Onchocerciasis

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Overview

Onchocerciasis is an eye and skin disease. Symptoms are caused by the microfilariae, which move around the human body in the subcutaneous tissue and induce intense inflammatory responses when they die. Infected people may show symptoms such as severe itching and various skin changes.

Symptoms

Onchocerciasis, commonly known as “river blindness”, is caused by the parasitic worm Onchocerca volvulus. Symptoms include severe itching, disfiguring skin conditions, and visual impairment, including permanent blindness. More than 99% of infected people live in 31 African countries.

Causes

Onchocerciasis, or river blindness, is a neglected tropical disease (NTD) caused by the parasitic worm Onchocerca volvulus. It is transmitted through repeated bites by blackflies of the genus Simulium.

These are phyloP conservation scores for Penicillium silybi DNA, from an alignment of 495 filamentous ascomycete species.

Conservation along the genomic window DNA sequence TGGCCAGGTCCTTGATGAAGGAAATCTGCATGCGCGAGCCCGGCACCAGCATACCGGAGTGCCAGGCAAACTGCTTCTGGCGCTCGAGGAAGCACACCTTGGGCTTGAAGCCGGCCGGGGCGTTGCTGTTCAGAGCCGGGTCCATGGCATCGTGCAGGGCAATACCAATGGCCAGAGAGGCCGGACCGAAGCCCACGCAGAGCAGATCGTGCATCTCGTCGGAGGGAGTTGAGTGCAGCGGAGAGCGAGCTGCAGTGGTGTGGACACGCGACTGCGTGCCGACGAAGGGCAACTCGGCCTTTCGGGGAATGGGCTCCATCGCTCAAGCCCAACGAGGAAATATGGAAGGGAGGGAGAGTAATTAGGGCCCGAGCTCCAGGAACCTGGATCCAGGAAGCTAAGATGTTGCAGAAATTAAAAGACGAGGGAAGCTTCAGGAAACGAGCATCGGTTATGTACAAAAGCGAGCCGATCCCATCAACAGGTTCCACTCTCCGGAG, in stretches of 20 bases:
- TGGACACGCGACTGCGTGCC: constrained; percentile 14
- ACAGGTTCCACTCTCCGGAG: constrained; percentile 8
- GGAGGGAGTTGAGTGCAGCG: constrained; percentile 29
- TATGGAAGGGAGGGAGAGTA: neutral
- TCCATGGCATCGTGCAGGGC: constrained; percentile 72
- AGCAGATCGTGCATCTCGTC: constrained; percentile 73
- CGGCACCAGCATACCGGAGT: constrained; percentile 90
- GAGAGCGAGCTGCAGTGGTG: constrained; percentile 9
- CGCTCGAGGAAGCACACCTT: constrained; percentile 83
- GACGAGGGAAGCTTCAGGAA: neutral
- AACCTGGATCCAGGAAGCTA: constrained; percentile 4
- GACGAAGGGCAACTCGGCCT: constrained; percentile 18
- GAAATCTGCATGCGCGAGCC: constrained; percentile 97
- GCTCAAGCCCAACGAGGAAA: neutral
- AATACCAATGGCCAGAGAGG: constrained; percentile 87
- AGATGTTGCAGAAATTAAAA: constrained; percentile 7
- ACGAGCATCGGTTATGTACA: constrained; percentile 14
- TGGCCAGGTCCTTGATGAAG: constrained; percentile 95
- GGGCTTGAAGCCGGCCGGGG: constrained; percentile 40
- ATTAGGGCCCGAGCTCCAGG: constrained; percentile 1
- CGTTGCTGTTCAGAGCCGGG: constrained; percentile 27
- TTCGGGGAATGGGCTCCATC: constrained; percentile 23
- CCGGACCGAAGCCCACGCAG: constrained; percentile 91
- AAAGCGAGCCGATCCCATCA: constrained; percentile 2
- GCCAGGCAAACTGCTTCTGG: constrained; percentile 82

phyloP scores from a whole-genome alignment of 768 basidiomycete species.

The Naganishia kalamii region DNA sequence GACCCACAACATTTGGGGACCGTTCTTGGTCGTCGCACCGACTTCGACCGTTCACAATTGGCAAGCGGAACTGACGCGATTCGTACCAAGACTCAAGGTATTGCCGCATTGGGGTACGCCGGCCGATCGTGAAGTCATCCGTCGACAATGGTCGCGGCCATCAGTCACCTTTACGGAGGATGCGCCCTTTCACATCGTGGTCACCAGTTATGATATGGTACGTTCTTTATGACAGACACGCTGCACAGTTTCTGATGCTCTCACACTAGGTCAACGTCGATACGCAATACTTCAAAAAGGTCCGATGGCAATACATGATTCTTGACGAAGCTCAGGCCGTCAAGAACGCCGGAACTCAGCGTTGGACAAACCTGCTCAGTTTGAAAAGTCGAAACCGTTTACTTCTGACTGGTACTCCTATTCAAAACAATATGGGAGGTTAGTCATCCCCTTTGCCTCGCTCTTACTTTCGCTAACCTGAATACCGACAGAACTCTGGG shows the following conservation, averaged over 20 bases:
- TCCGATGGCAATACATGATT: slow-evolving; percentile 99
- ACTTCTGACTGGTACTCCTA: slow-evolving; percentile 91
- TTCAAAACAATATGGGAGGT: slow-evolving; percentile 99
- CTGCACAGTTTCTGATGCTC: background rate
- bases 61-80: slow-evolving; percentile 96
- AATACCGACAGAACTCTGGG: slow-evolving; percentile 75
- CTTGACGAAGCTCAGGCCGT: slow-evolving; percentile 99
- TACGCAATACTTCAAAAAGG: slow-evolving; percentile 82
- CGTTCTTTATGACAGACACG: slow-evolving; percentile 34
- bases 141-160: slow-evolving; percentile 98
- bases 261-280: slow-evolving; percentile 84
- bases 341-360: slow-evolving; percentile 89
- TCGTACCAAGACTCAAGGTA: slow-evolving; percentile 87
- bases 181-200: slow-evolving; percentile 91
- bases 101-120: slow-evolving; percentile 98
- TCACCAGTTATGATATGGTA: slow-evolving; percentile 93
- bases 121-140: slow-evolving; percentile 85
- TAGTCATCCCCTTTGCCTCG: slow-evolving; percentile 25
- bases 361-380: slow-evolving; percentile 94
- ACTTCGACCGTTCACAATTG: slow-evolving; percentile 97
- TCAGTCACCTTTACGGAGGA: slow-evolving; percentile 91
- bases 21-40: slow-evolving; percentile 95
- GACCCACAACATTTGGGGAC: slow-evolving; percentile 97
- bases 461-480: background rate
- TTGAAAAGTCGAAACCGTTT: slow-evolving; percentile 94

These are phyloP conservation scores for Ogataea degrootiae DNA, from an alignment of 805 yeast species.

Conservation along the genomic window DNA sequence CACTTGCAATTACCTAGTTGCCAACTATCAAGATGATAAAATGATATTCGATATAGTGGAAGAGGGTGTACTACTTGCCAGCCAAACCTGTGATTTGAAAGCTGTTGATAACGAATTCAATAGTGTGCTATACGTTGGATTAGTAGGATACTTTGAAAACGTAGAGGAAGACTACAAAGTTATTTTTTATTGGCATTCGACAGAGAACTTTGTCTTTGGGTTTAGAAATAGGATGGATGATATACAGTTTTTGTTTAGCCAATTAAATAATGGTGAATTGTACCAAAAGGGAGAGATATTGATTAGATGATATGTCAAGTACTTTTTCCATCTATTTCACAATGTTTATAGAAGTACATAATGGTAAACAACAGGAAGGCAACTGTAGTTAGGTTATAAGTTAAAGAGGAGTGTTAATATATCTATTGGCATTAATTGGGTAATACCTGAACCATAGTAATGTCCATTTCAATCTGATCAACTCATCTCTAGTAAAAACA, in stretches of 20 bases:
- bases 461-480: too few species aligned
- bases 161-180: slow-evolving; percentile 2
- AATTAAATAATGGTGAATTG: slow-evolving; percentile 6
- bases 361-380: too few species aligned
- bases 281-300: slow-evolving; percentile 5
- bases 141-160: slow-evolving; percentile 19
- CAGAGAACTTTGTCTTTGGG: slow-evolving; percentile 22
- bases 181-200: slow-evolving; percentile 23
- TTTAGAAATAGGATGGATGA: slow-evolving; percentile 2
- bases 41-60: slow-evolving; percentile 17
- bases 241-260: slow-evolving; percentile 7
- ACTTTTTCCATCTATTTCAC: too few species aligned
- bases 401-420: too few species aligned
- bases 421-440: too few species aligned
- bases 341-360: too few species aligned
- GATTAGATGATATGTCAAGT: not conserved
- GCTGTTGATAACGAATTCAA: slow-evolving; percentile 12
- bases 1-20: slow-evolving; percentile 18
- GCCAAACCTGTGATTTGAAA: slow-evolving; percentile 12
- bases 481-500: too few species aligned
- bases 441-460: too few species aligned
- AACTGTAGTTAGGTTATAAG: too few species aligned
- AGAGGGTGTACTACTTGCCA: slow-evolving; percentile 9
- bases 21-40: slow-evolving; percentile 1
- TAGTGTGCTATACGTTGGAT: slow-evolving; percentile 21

Risk factors

About 125 million people world-wide are estimated at risk of onchocerciasis, and, of these, 96% are in Africa. Of the 37 countries where the disease is endemic, 30 are in sub-Saharan Africa, six are in the Americas and one is in the Arabian Peninsula.

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Complications

Ocular complications of onchocerciasis include blindness secondary to keratitis, pannus formation, and corneal fibrosis. Posterior segment complications include chorioretinitis, intraretinal deposits, open-angle glaucoma, and optic atrophy.

Prevention

Blackflies bite during the day. The best prevention is avoiding being bitten by infected blackflies by using insecticides that contain N,N-Diethyl-meta-toluamide (DEET) on exposed skin, wearing long sleeve shirts and pants, and wearing permethrin treated clothing.